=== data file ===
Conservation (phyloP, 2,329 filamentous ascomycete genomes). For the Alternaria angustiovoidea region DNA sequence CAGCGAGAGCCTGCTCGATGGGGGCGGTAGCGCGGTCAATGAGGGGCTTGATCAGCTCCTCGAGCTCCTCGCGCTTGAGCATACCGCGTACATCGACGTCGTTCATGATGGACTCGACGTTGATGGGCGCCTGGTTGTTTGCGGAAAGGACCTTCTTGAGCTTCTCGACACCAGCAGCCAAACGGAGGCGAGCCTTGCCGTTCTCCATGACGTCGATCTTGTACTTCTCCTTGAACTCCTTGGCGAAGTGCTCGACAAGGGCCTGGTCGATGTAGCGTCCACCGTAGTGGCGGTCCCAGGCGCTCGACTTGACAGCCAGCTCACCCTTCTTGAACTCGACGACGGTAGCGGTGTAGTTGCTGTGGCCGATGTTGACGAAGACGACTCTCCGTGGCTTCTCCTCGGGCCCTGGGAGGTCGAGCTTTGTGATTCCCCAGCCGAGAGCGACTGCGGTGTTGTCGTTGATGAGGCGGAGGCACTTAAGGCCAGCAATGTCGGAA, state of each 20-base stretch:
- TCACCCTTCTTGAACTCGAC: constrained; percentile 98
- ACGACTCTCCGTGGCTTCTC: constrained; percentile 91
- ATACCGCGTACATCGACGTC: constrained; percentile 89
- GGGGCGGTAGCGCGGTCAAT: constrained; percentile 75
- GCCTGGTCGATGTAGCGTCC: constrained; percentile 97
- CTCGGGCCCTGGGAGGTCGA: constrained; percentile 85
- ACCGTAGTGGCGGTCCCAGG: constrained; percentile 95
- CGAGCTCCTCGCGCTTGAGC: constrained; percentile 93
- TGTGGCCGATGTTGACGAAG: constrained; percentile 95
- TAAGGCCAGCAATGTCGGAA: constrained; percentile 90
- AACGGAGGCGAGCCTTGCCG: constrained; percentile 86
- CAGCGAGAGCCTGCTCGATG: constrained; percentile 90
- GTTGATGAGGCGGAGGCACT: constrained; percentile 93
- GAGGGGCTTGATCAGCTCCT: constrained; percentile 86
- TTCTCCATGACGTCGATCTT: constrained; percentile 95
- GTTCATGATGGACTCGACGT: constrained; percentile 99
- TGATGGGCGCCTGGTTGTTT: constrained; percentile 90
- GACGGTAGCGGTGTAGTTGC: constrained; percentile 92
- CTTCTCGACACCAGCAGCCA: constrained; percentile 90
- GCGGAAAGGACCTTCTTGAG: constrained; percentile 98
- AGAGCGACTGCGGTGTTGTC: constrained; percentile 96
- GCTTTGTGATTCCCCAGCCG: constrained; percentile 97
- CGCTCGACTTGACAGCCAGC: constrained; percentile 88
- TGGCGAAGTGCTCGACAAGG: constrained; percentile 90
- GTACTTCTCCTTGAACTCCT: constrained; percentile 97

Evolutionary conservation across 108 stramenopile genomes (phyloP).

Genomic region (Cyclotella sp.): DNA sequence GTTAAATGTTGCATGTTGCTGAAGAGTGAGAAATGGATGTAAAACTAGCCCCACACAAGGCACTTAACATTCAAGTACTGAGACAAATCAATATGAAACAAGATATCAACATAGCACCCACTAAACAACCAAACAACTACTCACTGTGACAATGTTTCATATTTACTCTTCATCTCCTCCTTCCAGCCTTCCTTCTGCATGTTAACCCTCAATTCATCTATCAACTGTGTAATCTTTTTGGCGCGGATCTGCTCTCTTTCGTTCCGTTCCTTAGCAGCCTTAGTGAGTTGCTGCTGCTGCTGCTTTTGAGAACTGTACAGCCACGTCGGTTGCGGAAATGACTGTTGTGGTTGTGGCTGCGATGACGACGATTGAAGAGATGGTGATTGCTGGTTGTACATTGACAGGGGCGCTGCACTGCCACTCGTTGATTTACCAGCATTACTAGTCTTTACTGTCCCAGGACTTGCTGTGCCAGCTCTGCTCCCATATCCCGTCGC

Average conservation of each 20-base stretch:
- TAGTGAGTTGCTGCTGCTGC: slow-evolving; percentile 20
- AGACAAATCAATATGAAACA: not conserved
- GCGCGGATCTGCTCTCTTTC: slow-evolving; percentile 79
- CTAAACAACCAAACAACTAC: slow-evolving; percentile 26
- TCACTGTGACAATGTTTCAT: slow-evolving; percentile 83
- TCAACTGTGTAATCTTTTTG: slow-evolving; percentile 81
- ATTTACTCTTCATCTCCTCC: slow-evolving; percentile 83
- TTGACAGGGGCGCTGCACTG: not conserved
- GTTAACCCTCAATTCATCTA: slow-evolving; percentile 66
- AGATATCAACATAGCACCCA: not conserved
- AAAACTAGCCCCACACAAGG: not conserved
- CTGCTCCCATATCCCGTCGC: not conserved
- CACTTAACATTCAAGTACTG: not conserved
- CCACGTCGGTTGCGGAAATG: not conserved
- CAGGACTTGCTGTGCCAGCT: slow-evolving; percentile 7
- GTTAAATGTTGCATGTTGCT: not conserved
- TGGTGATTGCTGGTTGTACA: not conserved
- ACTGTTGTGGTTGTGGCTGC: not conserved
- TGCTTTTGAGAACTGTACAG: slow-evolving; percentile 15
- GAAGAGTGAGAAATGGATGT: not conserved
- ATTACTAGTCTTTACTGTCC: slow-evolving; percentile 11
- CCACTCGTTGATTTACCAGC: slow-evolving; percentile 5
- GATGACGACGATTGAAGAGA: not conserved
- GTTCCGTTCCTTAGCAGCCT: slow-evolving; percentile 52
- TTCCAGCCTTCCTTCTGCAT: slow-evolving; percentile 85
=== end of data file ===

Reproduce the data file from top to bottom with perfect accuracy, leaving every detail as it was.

Conservation (phyloP, 2,329 filamentous ascomycete genomes). For the Alternaria angustiovoidea region DNA sequence CAGCGAGAGCCTGCTCGATGGGGGCGGTAGCGCGGTCAATGAGGGGCTTGATCAGCTCCTCGAGCTCCTCGCGCTTGAGCATACCGCGTACATCGACGTCGTTCATGATGGACTCGACGTTGATGGGCGCCTGGTTGTTTGCGGAAAGGACCTTCTTGAGCTTCTCGACACCAGCAGCCAAACGGAGGCGAGCCTTGCCGTTCTCCATGACGTCGATCTTGTACTTCTCCTTGAACTCCTTGGCGAAGTGCTCGACAAGGGCCTGGTCGATGTAGCGTCCACCGTAGTGGCGGTCCCAGGCGCTCGACTTGACAGCCAGCTCACCCTTCTTGAACTCGACGACGGTAGCGGTGTAGTTGCTGTGGCCGATGTTGACGAAGACGACTCTCCGTGGCTTCTCCTCGGGCCCTGGGAGGTCGAGCTTTGTGATTCCCCAGCCGAGAGCGACTGCGGTGTTGTCGTTGATGAGGCGGAGGCACTTAAGGCCAGCAATGTCGGAA, state of each 20-base stretch:
- TCACCCTTCTTGAACTCGAC: constrained; percentile 98
- ACGACTCTCCGTGGCTTCTC: constrained; percentile 91
- ATACCGCGTACATCGACGTC: constrained; percentile 89
- GGGGCGGTAGCGCGGTCAAT: constrained; percentile 75
- GCCTGGTCGATGTAGCGTCC: constrained; percentile 97
- CTCGGGCCCTGGGAGGTCGA: constrained; percentile 85
- ACCGTAGTGGCGGTCCCAGG: constrained; percentile 95
- CGAGCTCCTCGCGCTTGAGC: constrained; percentile 93
- TGTGGCCGATGTTGACGAAG: constrained; percentile 95
- TAAGGCCAGCAATGTCGGAA: constrained; percentile 90
- AACGGAGGCGAGCCTTGCCG: constrained; percentile 86
- CAGCGAGAGCCTGCTCGATG: constrained; percentile 90
- GTTGATGAGGCGGAGGCACT: constrained; percentile 93
- GAGGGGCTTGATCAGCTCCT: constrained; percentile 86
- TTCTCCATGACGTCGATCTT: constrained; percentile 95
- GTTCATGATGGACTCGACGT: constrained; percentile 99
- TGATGGGCGCCTGGTTGTTT: constrained; percentile 90
- GACGGTAGCGGTGTAGTTGC: constrained; percentile 92
- CTTCTCGACACCAGCAGCCA: constrained; percentile 90
- GCGGAAAGGACCTTCTTGAG: constrained; percentile 98
- AGAGCGACTGCGGTGTTGTC: constrained; percentile 96
- GCTTTGTGATTCCCCAGCCG: constrained; percentile 97
- CGCTCGACTTGACAGCCAGC: constrained; percentile 88
- TGGCGAAGTGCTCGACAAGG: constrained; percentile 90
- GTACTTCTCCTTGAACTCCT: constrained; percentile 97

Evolutionary conservation across 108 stramenopile genomes (phyloP).

Genomic region (Cyclotella sp.): DNA sequence GTTAAATGTTGCATGTTGCTGAAGAGTGAGAAATGGATGTAAAACTAGCCCCACACAAGGCACTTAACATTCAAGTACTGAGACAAATCAATATGAAACAAGATATCAACATAGCACCCACTAAACAACCAAACAACTACTCACTGTGACAATGTTTCATATTTACTCTTCATCTCCTCCTTCCAGCCTTCCTTCTGCATGTTAACCCTCAATTCATCTATCAACTGTGTAATCTTTTTGGCGCGGATCTGCTCTCTTTCGTTCCGTTCCTTAGCAGCCTTAGTGAGTTGCTGCTGCTGCTGCTTTTGAGAACTGTACAGCCACGTCGGTTGCGGAAATGACTGTTGTGGTTGTGGCTGCGATGACGACGATTGAAGAGATGGTGATTGCTGGTTGTACATTGACAGGGGCGCTGCACTGCCACTCGTTGATTTACCAGCATTACTAGTCTTTACTGTCCCAGGACTTGCTGTGCCAGCTCTGCTCCCATATCCCGTCGC

Average conservation of each 20-base stretch:
- TAGTGAGTTGCTGCTGCTGC: slow-evolving; percentile 20
- AGACAAATCAATATGAAACA: not conserved
- GCGCGGATCTGCTCTCTTTC: slow-evolving; percentile 79
- CTAAACAACCAAACAACTAC: slow-evolving; percentile 26
- TCACTGTGACAATGTTTCAT: slow-evolving; percentile 83
- TCAACTGTGTAATCTTTTTG: slow-evolving; percentile 81
- ATTTACTCTTCATCTCCTCC: slow-evolving; percentile 83
- TTGACAGGGGCGCTGCACTG: not conserved
- GTTAACCCTCAATTCATCTA: slow-evolving; percentile 66
- AGATATCAACATAGCACCCA: not conserved
- AAAACTAGCCCCACACAAGG: not conserved
- CTGCTCCCATATCCCGTCGC: not conserved
- CACTTAACATTCAAGTACTG: not conserved
- CCACGTCGGTTGCGGAAATG: not conserved
- CAGGACTTGCTGTGCCAGCT: slow-evolving; percentile 7
- GTTAAATGTTGCATGTTGCT: not conserved
- TGGTGATTGCTGGTTGTACA: not conserved
- ACTGTTGTGGTTGTGGCTGC: not conserved
- TGCTTTTGAGAACTGTACAG: slow-evolving; percentile 15
- GAAGAGTGAGAAATGGATGT: not conserved
- ATTACTAGTCTTTACTGTCC: slow-evolving; percentile 11
- CCACTCGTTGATTTACCAGC: slow-evolving; percentile 5
- GATGACGACGATTGAAGAGA: not conserved
- GTTCCGTTCCTTAGCAGCCT: slow-evolving; percentile 52
- TTCCAGCCTTCCTTCTGCAT: slow-evolving; percentile 85